Then Rave turns to the question of whether the MDL field of dreams is a problem. We know what we think about that and we know what our clients think. It is fine that MDLs offer some efficiencies. No company wants its employees to be deposed 20 times on the same issues. But if such efficiency comes at the cost of massive litigation expenses and settlement pressure that approximates extortion, no thanks. Rave is skeptical that settlement pressure in MDLs ever becomes truly coercive. Put simply, he believes that defendants need not and will not settle truly meritless cases. To our highly-biased, defense hack eyes, the article at this point evinces a disconnection from reality. Rave does take into account the nefarious anchoring effect of massive case inventories, plus the shifting of the burden of case valuations, as well as publicity considerations. But he seems insufficiently appreciative of how these sequelae distort the litigation process. He does not think that litigating the mass more than the tort affects substantive rights. We respectfully disagree. Separating the wheat from the chaff is troublesome and expensive. And that is assuming that the MDL judge will even allow such efforts to be undertaken.
Interestingly, Rave also goes through some of the problems that MDLs might cause plaintiff lawyers. The issues of backlog and delay are obvious enough. Then there is the issue of differences of approach and case quality among plaintiff lawyers. We know of some plaintiff lawyers who pride themselves on case selection. They – mirabile dictu! – want to file cases only if those cases seem strong. Those selective plaintiff lawyers often bemoan responding in the same MDL as less selective plaintiff lawyers who gleefully file (or manage to toll) mountains of junk cases. The bad cases devalue the (few) good ones. Rave also points out how MDL procedures reduce the voice and control,of most of the plaintiff lawyers. The court appointed Plaintiff Steering Committee calls most of the shots. Indeed, we have heard some plaintiff lawyers complain how, despite having filed many cases in an MDL, they are deprived of power and are periodically instructed by the PSC to wire five and six figure amounts to keep the festivities going. Perhaps all of that is true. But we cannot make ourselves weepy-eyed over the travails of plaintiff personal injury lawyers.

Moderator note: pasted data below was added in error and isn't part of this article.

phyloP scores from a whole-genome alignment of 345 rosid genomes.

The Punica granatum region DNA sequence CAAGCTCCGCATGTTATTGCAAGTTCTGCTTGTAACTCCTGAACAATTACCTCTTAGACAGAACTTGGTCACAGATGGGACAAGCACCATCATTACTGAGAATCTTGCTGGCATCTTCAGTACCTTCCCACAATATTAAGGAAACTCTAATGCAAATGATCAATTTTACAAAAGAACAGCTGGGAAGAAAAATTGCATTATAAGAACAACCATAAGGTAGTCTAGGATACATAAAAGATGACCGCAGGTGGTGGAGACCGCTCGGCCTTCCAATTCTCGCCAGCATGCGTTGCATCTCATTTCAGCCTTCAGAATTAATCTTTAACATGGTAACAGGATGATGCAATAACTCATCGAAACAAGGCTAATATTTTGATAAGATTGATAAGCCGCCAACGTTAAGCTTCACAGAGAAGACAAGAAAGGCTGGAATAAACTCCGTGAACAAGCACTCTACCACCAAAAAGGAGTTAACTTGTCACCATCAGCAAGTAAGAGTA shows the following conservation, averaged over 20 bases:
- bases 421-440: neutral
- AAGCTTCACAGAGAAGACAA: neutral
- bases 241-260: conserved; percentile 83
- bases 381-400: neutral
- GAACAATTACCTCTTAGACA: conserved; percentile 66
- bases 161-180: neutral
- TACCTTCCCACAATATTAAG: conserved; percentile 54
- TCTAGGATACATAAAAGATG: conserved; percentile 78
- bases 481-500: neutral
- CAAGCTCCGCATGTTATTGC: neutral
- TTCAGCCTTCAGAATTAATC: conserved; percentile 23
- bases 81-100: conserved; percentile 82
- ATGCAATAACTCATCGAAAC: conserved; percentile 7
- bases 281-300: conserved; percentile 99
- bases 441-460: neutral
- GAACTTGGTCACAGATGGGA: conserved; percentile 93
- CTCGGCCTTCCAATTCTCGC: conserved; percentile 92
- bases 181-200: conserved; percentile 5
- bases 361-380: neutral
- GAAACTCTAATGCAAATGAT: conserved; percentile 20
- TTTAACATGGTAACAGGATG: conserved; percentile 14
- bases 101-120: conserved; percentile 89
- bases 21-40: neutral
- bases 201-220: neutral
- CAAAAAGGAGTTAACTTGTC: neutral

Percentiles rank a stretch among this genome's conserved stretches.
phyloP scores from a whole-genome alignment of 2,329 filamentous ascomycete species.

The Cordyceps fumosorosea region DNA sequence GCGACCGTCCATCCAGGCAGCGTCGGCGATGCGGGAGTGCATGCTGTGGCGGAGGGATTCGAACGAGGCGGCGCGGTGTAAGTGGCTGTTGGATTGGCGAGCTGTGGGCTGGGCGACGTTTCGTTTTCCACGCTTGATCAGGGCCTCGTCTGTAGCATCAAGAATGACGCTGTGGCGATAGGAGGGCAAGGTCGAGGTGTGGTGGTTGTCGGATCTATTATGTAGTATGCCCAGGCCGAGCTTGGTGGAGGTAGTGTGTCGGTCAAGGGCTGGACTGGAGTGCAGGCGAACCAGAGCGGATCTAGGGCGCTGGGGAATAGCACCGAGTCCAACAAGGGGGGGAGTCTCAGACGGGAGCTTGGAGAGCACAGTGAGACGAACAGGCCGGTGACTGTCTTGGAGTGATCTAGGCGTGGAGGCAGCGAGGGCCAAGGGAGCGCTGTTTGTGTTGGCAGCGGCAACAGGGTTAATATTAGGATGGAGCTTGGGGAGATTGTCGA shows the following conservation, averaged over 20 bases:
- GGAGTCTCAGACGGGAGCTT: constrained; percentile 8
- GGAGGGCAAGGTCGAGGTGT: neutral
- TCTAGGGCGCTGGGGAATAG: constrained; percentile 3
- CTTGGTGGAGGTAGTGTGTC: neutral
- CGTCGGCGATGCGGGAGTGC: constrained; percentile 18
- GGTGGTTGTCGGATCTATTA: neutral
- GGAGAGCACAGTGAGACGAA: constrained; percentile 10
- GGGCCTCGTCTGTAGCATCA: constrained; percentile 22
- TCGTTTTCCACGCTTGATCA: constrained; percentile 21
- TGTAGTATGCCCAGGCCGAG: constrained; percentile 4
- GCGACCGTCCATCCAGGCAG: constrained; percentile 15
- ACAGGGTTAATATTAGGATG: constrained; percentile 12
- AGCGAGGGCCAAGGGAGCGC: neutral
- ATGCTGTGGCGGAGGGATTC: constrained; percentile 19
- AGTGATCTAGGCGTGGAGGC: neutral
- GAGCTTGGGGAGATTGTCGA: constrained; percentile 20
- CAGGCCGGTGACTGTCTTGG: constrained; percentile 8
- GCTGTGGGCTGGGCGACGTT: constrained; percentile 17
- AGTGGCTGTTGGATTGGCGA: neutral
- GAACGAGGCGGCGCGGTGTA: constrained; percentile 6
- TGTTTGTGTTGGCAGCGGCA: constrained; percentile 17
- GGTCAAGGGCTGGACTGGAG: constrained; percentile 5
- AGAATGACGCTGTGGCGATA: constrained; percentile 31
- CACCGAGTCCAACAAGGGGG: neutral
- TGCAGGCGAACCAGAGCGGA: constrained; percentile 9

What to do about the problems of MDLs? Since the article does not see the problems as being so bad, and since superior alternatives are not obvious, the article’s answer is predictable and dispiriting: nothing. The article doubts that early case vetting is necessary or efficient. Rather, the article sticks to its contention that MDLs reduce litigation costs,and how that is, net-net, a good thing. The problems associated with too many meritless claims “can be handled through incremental changes in case management techniques (such as a tailored use of plaintiff fact sheets) or defendant self-help (like including claims-eligibility criteria in settlements) without the need for any radical overhauling of MDL procedures.” The article also suggests that resort to bankruptcy proceedings is unlikely to ameliorate the field of dreams problem (again, assuming it really is a problem).
The Rave article is interesting because it sheds some empirical light on a legal issue normally containing much more heat than light. It is also reasonably short and very well written. You can easily peruse it between this week’s various navigations of charcuterie boards and punch bowls. Legal academics usually tilt towards the plaintiff worldview, and there is more than a little of that here. The author does not quite share our dread of MDL asymmetry and settlement meat-grinding. That said, the article is relatively balanced on the “build it and they will come” issue with respect to MDLs. It acknowledges most of the relevant arguments pro and con. Being inveterate defense hacks, we must quibble with the article’s failure fully to address the affect of judicial weaponization of the law by MDL judges who measure the success of their administration by forcing settlements. For that reason, we offer an overall favorable appraisal of the article, even if it is not quite a rave review.